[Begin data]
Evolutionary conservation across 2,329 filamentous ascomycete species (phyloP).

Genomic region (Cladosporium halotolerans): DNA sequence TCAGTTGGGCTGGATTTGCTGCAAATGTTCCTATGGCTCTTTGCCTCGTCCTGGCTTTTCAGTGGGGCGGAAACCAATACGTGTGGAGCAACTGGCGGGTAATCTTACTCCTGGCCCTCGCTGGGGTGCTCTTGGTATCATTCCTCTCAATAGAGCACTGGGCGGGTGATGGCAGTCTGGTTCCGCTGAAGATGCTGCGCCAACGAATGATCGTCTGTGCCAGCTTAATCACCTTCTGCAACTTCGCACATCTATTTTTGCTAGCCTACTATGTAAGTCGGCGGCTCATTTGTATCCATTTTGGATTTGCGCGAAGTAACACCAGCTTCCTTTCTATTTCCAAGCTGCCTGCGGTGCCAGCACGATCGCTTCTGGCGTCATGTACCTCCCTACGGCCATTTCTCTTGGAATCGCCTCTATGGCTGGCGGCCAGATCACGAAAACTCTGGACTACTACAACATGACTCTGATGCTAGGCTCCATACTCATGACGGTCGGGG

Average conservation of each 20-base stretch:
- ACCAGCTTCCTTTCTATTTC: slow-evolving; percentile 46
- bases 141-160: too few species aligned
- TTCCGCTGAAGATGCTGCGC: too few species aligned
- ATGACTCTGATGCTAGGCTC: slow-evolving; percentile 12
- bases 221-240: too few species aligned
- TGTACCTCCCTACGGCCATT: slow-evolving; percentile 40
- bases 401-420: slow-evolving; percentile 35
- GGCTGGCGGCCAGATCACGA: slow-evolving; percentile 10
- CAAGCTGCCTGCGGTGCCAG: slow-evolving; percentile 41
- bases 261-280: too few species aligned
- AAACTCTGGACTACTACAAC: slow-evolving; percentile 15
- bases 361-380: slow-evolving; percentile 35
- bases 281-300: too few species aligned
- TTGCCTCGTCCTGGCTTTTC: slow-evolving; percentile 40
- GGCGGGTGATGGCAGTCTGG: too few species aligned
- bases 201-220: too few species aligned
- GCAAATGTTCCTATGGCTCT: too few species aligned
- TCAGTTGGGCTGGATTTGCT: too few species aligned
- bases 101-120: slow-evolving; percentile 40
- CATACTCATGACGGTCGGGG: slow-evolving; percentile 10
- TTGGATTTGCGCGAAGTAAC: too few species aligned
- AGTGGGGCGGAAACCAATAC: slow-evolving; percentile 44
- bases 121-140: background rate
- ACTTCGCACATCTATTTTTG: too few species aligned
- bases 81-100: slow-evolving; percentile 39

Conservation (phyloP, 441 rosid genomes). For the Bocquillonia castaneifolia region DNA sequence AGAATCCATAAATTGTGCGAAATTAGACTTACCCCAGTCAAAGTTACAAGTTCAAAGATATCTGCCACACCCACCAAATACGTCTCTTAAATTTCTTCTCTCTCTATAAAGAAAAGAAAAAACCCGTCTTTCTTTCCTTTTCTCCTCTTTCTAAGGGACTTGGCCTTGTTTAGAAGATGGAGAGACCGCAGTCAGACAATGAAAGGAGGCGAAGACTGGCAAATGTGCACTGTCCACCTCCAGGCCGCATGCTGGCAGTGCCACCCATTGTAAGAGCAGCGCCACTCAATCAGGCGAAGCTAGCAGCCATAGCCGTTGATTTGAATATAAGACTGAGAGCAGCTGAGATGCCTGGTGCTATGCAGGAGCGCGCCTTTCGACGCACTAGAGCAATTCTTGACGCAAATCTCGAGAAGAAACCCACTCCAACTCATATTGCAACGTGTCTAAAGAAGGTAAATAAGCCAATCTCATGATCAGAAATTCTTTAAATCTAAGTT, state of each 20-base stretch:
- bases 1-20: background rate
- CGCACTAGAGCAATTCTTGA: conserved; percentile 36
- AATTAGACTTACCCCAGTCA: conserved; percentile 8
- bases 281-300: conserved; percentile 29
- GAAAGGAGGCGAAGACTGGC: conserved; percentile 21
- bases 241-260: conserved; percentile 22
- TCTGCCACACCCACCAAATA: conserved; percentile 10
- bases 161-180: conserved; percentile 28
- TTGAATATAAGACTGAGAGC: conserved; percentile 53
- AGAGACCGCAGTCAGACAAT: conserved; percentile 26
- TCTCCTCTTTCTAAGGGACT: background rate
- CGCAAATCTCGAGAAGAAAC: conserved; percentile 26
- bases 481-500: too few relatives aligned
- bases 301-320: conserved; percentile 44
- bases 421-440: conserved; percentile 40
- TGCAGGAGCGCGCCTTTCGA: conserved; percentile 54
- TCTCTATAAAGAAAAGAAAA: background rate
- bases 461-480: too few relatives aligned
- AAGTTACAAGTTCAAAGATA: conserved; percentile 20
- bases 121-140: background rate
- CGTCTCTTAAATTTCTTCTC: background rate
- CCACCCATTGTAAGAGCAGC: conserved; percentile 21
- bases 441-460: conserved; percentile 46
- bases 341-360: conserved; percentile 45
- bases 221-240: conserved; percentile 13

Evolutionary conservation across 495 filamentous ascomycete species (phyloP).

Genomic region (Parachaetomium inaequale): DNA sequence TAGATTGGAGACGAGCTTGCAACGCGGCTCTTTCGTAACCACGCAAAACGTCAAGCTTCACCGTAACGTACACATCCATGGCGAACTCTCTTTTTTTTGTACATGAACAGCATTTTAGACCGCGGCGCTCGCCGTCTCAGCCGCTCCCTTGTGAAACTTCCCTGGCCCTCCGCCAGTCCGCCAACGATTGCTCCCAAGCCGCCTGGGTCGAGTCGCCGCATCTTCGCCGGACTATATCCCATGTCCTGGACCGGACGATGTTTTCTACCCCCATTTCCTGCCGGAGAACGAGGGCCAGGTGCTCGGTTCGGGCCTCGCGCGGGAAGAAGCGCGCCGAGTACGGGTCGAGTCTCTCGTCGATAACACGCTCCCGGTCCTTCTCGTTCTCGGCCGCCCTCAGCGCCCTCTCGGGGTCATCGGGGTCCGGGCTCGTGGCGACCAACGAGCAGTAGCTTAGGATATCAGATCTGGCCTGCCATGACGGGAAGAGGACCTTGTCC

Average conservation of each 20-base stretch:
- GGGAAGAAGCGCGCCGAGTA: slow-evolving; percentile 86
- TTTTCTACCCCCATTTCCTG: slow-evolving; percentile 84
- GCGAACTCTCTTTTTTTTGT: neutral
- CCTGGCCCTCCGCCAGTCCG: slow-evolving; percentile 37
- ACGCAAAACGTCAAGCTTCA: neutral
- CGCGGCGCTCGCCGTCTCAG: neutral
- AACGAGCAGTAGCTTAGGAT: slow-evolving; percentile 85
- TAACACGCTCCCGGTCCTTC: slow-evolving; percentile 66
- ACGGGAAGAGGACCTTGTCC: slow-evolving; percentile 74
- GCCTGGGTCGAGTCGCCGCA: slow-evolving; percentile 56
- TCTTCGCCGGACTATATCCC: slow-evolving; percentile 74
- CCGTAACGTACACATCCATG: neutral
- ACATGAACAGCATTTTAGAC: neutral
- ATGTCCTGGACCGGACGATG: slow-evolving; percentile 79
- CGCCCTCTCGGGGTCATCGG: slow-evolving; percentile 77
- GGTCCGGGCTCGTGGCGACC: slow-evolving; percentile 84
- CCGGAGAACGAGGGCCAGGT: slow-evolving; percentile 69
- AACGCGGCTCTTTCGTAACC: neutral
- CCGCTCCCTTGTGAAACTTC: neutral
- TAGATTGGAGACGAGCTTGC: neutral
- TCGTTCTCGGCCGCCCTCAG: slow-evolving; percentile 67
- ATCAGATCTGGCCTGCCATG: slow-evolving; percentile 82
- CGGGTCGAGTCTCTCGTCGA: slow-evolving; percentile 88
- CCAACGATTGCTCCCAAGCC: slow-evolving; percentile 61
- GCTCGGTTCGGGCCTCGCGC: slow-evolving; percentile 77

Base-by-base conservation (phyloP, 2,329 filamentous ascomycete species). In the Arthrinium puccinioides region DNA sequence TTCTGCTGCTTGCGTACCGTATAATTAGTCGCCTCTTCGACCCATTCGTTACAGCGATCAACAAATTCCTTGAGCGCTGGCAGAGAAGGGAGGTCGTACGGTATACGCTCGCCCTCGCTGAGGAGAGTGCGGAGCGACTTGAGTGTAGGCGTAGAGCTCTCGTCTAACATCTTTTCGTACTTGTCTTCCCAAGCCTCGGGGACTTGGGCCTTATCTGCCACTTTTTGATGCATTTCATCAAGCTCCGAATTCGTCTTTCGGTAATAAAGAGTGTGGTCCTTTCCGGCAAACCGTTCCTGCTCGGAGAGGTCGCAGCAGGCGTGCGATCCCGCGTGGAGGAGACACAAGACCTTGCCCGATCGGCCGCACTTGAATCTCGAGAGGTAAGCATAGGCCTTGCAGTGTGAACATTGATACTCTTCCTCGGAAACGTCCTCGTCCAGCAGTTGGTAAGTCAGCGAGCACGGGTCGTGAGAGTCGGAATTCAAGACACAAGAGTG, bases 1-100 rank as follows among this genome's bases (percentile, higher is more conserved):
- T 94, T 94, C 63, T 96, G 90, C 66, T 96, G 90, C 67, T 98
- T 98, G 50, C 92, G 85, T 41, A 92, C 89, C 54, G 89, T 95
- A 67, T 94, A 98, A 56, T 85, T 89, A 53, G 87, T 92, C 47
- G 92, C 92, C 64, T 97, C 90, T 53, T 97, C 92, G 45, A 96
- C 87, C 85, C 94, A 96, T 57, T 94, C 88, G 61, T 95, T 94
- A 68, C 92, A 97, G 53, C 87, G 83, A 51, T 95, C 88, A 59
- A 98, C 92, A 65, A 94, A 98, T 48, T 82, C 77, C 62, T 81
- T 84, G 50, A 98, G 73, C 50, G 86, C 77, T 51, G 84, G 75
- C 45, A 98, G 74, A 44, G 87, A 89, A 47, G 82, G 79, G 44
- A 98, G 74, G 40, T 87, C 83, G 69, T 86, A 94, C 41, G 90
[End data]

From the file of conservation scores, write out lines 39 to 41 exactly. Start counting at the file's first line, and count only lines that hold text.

- AGAGACCGCAGTCAGACAAT: conserved; percentile 26
- TCTCCTCTTTCTAAGGGACT: background rate
- CGCAAATCTCGAGAAGAAAC: conserved; percentile 26